They’re baaack: BTS’s self-reflective ‘Map of the Soul: 7’ is breathtaking

By Nadine Kam I

A shot of a 19-year-old woman from Waipahu is one of the first we see in closeup in the new BTS “On” Kinetic Manifesto Film: Come Prima” music video.

She’s Sienna Lalau, a choreographer from The Lab who now resides in L.A. and was also responsible for coming up with the whiplash choreography for BTS’s “Dionysus” and the J-Hope and Becky G collaboration “Chicken Noodle Soup.”

BTS’s “On” choreography was created by 19-year-old Sienna Lalau, from Waipahu, who also appears in the music video.

This time there were many more moving parts as the boys fronted an army of 30 backup dancers and the Blue Devils drum and bugle corps who created a martial vibe for the anthemic song, filling the role of a marching band that, on the recording, was performed by musicians from the UCLA Bruins marching band.

So, are you ready for another BTS takeover of the media? Every release brings a flood of reports from, not only music publications and websites, but the likes of Time and Forbes magazines, the L.A. and New York Times, the Washington Post, the U.K.’s Guardian and Telegraph, and many, many more newspapers and magazines, including many a fashion bible such as Vogue.

This video is so fierce, there were many times that I forgot to breathe,
especially at the dance break.

They already appeared on “The Today Show” on Friday morning, and this is their late-night schedule this week:

Monday, Feb. 24
“The Tonight Show with Jimmy Fallon”: The BTS Special will have them enjoying quintessential New York, from Katz’s Delicatessen, to the subways to Grand Central Terminal, where they will perform “On,” the lead song for their latest full album release, “Map of the Soul: 7.” How they managed to takeover the always-busy train station is beyond me. At 10:30 p.m. Hawaii time.

Tuesday, Feb. 25
“The Late Late Show with James Corden”: During their last appearance of the show, they recorded a carpool karaoke segment. No doubt they’ll be singing some songs off their latest release, but question is, will James be singing the Korean lyrics, or just sticking to English? At 11:30 p.m. Hawaii time.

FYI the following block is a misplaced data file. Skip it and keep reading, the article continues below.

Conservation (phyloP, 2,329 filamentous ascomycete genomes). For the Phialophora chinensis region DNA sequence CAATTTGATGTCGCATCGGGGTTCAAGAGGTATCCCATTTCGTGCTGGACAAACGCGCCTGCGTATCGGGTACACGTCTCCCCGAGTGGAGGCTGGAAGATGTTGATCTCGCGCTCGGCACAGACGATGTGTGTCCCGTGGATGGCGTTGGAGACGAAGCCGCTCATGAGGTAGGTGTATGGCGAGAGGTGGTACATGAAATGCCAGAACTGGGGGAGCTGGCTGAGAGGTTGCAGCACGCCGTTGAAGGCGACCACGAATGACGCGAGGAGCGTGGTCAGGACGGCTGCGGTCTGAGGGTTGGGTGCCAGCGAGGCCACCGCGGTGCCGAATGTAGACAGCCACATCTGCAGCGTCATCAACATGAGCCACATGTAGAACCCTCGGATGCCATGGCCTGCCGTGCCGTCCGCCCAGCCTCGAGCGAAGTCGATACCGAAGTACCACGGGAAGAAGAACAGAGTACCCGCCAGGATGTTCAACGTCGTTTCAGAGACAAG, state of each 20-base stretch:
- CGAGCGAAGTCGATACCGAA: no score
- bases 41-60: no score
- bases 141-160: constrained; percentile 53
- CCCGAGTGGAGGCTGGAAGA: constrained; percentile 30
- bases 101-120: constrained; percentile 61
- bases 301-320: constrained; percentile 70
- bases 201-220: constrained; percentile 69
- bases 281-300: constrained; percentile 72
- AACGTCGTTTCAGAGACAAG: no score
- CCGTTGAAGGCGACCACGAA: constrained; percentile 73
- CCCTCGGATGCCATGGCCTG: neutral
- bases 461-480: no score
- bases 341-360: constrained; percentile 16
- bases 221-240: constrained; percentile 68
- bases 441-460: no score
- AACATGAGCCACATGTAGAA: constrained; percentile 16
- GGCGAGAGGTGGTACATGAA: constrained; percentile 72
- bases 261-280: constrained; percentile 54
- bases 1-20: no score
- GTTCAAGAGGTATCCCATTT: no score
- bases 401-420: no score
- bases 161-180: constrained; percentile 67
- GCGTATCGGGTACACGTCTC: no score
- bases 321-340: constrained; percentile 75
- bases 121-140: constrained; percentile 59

This comeback is an important one and the number 7 is significant as a representation of the number of members, the 7th anniversary of their debut, and marking their rise from rags to international stardom. The album may also be their last as a septet because the oldest, Jin (Kim Seek-Jin) will turn 28 this year, the tail end of the mandatory age of enlistment for the South Korean military.

👁: Some background on the recording of “On”

While continuing their use of positive messaging, the album is certain to be an emotional roller coaster for ARMYs because of its autobiographical nature, recounting their story since coming together as a group, which every fan knows was not an easy road. In spite of the appearance of seeming overnight success they achieved in the west, it was not the case in South Korea where they were reviled in the underground rap scene, attacked by mainstream K-pop fans and endured so much that up until two years ago, they had considered disbanding. To this date, the average South Korean does not know who they are.

There is a lot of reference to pain and shadows that early on, they had no coping mechanism to deal with, save for their own isolated camaraderie. They have since come to accept that it was those hard times and those experiences that shaped who they are today, their message to fans being that—knowing everyone goes through hard times—you can face the worst scenarios and come out stronger if you refuse to give up.

It’s a story that resonates with millions of fans around the globe and helps to explain the group’s international stardom.

A hit in the west, mukbangs started at the Korean table

By Nadine Kam I

If you follow Korean culture, you’ll eventually arrive at the mukbang.